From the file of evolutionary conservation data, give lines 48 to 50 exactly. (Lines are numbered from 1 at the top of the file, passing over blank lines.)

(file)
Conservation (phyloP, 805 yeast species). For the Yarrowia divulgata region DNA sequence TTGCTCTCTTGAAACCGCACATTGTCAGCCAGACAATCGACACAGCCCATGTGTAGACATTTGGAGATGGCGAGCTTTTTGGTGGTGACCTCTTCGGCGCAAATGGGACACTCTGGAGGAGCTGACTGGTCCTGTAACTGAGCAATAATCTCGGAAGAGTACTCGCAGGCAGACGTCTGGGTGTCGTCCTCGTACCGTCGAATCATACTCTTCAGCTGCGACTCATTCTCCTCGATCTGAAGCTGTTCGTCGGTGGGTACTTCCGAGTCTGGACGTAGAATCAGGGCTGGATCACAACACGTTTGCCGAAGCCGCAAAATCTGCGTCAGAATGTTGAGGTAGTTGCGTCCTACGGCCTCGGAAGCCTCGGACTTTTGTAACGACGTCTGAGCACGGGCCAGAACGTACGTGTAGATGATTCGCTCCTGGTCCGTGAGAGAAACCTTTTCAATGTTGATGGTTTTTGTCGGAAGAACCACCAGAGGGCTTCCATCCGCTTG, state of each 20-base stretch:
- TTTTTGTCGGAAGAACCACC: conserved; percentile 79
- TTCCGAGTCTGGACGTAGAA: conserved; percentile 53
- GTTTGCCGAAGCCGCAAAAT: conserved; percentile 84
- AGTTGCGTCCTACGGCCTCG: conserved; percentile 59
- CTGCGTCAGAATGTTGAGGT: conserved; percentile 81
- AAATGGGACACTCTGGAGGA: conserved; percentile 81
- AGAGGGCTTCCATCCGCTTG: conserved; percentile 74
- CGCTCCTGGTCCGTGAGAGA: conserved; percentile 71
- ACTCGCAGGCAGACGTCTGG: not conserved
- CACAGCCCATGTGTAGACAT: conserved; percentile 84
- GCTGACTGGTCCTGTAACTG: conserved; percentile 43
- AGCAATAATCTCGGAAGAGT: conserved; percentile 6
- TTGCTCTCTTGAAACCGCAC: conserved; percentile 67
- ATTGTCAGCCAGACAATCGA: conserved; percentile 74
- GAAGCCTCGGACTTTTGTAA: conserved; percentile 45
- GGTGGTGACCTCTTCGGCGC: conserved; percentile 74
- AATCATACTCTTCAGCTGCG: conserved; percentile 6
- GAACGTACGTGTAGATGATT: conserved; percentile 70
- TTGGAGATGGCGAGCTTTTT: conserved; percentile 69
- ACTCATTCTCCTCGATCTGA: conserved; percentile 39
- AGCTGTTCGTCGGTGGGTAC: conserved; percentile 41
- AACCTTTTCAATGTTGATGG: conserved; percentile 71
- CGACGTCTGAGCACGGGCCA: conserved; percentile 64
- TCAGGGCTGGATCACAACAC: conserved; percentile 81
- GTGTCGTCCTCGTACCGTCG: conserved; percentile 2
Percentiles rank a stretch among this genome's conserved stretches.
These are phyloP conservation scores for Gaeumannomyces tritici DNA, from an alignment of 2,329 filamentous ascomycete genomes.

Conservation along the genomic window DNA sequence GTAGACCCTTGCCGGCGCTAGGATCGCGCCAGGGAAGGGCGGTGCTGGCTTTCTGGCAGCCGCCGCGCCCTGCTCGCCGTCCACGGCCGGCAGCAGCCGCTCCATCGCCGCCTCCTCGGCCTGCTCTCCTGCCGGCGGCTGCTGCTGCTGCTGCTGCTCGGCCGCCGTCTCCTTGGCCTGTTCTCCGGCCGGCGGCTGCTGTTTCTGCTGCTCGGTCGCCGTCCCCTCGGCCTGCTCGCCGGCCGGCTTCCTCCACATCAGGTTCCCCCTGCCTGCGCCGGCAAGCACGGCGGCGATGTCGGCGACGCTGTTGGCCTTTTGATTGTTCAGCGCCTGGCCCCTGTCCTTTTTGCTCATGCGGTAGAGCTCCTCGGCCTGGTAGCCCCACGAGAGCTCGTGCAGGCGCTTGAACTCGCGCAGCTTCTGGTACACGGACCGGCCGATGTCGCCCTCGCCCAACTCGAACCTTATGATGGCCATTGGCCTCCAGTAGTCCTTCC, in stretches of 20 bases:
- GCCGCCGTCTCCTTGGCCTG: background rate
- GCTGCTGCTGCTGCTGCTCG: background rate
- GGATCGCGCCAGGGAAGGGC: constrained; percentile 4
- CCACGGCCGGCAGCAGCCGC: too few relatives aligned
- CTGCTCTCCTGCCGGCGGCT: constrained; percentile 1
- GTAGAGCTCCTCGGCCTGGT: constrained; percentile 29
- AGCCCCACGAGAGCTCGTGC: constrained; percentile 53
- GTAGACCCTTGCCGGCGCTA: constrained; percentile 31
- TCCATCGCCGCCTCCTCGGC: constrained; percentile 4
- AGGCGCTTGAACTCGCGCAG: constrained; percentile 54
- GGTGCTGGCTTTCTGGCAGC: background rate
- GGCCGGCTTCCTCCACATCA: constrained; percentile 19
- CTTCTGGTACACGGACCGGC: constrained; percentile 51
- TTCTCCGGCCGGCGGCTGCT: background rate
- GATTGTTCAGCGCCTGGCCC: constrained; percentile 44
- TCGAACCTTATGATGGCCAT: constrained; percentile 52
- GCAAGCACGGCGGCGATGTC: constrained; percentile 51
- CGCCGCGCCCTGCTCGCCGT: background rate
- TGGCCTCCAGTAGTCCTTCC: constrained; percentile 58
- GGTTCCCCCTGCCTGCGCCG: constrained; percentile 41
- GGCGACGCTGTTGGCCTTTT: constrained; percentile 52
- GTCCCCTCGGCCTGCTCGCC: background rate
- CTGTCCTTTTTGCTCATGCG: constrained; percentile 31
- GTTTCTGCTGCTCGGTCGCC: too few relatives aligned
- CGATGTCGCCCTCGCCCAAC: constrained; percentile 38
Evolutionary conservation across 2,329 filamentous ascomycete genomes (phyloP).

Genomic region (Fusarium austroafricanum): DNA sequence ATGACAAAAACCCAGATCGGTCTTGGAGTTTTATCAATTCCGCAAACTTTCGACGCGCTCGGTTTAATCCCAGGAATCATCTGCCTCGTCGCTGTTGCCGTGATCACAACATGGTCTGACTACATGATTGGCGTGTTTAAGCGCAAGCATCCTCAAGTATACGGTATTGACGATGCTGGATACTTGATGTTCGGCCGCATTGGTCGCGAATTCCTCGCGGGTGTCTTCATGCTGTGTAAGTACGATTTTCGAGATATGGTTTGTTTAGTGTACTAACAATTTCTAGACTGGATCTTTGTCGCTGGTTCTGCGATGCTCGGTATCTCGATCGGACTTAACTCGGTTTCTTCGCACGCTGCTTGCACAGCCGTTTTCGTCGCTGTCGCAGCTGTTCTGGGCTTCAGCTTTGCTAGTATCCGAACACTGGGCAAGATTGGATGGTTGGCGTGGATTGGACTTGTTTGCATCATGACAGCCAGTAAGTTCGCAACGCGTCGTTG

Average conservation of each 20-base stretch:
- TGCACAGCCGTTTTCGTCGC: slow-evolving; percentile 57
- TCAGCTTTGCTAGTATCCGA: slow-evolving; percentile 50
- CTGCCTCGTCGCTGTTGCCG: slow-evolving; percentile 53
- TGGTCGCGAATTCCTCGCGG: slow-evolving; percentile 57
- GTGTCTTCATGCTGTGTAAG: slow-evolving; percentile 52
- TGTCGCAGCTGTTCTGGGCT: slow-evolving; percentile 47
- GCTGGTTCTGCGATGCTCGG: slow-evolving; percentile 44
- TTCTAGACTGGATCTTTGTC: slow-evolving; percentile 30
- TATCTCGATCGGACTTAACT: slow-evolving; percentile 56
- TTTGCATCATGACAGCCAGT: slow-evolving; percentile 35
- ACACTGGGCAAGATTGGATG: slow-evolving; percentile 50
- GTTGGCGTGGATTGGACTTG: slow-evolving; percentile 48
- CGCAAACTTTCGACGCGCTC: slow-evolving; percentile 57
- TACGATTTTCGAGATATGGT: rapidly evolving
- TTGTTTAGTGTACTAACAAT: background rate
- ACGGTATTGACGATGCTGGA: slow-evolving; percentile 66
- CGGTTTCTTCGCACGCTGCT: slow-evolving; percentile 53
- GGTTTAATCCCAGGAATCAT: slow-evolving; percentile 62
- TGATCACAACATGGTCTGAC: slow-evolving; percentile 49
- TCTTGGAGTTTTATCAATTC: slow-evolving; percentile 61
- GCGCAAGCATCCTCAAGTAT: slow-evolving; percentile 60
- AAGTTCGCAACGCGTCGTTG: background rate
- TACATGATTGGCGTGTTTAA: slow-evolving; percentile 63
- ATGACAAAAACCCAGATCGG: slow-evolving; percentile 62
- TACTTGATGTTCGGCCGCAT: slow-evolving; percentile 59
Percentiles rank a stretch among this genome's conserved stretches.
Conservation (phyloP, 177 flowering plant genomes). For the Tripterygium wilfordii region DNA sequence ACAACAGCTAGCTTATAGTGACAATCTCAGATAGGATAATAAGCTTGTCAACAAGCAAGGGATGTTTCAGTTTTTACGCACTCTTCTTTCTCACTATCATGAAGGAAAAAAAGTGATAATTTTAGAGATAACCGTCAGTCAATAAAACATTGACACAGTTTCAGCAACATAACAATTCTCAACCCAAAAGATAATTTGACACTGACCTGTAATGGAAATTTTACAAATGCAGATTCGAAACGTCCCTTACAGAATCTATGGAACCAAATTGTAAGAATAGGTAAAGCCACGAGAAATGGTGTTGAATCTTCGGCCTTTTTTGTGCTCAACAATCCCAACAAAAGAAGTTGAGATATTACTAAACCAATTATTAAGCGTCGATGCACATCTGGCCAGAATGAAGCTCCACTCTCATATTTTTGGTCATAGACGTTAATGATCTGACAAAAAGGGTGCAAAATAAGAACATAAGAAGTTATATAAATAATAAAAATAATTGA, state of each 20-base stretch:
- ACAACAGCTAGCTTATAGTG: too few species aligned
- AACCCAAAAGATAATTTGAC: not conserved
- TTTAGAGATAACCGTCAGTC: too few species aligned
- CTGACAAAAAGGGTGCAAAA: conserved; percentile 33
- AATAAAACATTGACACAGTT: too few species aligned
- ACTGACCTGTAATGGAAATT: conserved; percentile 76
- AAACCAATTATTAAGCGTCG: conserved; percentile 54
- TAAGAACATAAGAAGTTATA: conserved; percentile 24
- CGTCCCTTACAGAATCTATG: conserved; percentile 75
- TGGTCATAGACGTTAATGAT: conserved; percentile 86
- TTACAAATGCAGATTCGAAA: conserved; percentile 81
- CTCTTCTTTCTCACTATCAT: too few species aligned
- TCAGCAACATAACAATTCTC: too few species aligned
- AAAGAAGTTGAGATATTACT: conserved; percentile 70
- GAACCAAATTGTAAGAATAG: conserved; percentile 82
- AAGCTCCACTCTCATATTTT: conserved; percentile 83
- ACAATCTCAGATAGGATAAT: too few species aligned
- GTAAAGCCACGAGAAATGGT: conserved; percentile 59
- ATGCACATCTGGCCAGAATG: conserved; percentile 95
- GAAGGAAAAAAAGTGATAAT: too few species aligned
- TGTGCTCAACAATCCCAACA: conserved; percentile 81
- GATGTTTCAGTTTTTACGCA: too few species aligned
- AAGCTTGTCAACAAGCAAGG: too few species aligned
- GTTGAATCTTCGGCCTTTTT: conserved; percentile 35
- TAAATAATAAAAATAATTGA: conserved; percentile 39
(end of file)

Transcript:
- TGGCCTCCAGTAGTCCTTCC: constrained; percentile 58
- GGTTCCCCCTGCCTGCGCCG: constrained; percentile 41
- GGCGACGCTGTTGGCCTTTT: constrained; percentile 52